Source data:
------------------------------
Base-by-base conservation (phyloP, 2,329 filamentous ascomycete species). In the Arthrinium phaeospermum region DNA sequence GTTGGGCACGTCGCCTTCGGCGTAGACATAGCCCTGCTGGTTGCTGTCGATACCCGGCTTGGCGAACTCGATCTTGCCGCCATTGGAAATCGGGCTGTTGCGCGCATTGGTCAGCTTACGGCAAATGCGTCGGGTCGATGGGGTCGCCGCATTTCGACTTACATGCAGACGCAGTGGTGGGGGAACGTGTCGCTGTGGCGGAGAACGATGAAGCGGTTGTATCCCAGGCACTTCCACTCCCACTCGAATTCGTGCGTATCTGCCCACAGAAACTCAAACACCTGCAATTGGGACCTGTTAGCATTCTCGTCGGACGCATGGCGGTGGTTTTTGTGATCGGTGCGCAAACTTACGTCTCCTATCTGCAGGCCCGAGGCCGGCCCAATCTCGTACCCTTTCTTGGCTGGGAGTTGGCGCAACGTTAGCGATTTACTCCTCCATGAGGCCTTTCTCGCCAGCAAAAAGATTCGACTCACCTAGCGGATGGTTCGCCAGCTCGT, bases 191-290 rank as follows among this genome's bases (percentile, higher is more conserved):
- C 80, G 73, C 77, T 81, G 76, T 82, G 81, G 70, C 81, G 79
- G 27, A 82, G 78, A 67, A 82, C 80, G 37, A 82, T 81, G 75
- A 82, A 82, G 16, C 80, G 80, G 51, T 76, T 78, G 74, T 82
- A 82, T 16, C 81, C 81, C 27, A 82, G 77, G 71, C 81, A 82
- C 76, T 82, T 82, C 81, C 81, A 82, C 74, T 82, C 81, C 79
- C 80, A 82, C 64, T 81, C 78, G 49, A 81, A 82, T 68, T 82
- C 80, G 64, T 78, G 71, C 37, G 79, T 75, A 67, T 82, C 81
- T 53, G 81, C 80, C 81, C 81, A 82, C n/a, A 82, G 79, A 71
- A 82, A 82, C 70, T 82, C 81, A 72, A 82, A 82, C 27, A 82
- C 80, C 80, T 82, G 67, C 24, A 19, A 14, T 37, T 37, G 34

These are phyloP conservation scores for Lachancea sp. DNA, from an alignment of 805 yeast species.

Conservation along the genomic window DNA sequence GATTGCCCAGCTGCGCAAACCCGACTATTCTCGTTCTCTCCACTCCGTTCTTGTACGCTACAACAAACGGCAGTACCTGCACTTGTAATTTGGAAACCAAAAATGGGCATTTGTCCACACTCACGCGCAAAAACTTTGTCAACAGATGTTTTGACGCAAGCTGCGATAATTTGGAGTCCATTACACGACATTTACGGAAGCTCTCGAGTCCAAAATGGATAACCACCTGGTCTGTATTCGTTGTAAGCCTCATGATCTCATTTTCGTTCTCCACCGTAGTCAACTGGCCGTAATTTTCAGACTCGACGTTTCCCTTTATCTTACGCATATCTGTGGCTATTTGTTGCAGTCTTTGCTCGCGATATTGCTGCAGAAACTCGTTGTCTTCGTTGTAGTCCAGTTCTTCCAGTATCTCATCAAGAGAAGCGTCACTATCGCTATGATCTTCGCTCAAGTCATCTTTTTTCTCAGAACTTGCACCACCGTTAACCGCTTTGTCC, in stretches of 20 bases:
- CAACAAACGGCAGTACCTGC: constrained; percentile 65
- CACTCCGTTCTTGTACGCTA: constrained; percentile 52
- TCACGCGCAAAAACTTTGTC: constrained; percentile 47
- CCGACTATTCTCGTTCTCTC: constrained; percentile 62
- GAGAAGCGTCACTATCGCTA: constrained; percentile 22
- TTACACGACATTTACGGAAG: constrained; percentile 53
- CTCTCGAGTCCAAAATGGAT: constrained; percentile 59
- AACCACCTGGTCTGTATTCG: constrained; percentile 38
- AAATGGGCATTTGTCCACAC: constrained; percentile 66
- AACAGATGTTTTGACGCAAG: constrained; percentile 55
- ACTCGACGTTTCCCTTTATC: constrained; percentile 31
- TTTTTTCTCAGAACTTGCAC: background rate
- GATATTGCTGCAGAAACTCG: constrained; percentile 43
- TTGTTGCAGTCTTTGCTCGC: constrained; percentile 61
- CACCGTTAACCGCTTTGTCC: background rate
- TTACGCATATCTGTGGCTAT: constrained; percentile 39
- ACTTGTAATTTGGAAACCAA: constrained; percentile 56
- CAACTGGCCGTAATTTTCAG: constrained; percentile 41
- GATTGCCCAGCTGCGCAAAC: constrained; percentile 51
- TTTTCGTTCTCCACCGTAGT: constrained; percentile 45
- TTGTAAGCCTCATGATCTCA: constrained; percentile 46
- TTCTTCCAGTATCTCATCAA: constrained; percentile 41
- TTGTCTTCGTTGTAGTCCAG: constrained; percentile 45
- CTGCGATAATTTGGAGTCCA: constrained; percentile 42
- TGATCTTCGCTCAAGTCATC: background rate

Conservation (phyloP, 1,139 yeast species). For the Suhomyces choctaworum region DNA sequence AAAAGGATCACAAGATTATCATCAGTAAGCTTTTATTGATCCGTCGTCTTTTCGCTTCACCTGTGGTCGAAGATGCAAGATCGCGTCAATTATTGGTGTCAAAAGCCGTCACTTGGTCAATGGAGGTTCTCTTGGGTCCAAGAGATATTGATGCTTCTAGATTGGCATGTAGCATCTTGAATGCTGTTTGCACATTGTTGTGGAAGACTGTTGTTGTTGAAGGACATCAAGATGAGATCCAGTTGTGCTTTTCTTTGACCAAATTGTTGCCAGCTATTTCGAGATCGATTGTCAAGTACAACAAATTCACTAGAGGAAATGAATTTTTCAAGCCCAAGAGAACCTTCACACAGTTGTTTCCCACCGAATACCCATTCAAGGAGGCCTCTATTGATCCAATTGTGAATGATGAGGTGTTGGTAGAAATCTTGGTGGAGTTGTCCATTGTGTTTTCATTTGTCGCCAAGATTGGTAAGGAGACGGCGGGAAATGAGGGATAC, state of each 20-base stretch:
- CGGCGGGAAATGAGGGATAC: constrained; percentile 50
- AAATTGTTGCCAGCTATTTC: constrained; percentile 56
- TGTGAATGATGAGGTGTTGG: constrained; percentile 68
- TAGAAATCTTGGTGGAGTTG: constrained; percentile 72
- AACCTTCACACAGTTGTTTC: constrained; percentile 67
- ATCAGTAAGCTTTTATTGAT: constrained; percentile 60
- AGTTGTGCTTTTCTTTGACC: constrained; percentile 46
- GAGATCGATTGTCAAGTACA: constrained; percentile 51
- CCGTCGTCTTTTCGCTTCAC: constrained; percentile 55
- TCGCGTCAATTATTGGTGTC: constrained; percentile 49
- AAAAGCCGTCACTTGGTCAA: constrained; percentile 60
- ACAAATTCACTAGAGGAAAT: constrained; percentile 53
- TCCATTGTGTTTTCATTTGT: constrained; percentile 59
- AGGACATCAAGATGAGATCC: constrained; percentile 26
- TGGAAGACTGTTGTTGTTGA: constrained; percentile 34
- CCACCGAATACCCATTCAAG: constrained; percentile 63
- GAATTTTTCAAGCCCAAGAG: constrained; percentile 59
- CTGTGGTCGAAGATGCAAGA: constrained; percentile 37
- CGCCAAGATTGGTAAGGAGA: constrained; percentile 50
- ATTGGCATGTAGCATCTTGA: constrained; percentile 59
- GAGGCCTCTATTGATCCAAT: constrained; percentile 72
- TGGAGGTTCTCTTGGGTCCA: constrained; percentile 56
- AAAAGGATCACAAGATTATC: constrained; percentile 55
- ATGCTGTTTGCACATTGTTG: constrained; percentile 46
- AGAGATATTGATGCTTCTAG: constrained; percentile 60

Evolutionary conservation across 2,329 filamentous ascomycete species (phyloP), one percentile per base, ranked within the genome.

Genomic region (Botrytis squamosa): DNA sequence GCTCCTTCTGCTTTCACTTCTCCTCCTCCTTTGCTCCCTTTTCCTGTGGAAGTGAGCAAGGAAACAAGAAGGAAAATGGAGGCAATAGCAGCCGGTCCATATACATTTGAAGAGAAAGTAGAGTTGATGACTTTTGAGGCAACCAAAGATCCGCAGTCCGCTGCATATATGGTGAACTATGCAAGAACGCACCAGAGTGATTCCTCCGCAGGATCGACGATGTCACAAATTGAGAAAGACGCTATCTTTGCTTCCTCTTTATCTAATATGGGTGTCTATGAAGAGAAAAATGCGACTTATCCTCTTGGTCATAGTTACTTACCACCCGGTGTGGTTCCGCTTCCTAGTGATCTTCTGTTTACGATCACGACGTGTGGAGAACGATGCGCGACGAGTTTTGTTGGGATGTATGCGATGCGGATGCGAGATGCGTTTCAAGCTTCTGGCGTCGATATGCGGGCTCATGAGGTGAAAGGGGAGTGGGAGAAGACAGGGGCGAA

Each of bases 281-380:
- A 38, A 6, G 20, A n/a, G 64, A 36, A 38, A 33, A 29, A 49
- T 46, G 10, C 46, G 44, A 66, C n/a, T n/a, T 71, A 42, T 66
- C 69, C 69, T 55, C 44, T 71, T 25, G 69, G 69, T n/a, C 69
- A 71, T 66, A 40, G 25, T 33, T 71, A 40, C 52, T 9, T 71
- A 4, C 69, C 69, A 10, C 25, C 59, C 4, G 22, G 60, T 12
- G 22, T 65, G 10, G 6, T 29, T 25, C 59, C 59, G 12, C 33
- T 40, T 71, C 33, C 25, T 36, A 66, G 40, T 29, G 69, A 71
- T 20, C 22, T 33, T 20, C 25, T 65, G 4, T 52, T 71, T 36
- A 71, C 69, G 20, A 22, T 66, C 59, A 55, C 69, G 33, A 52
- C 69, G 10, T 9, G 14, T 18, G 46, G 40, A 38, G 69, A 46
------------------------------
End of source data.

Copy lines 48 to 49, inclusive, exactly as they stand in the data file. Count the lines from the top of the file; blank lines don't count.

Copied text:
- CCGTCGTCTTTTCGCTTCAC: constrained; percentile 55
- TCGCGTCAATTATTGGTGTC: constrained; percentile 49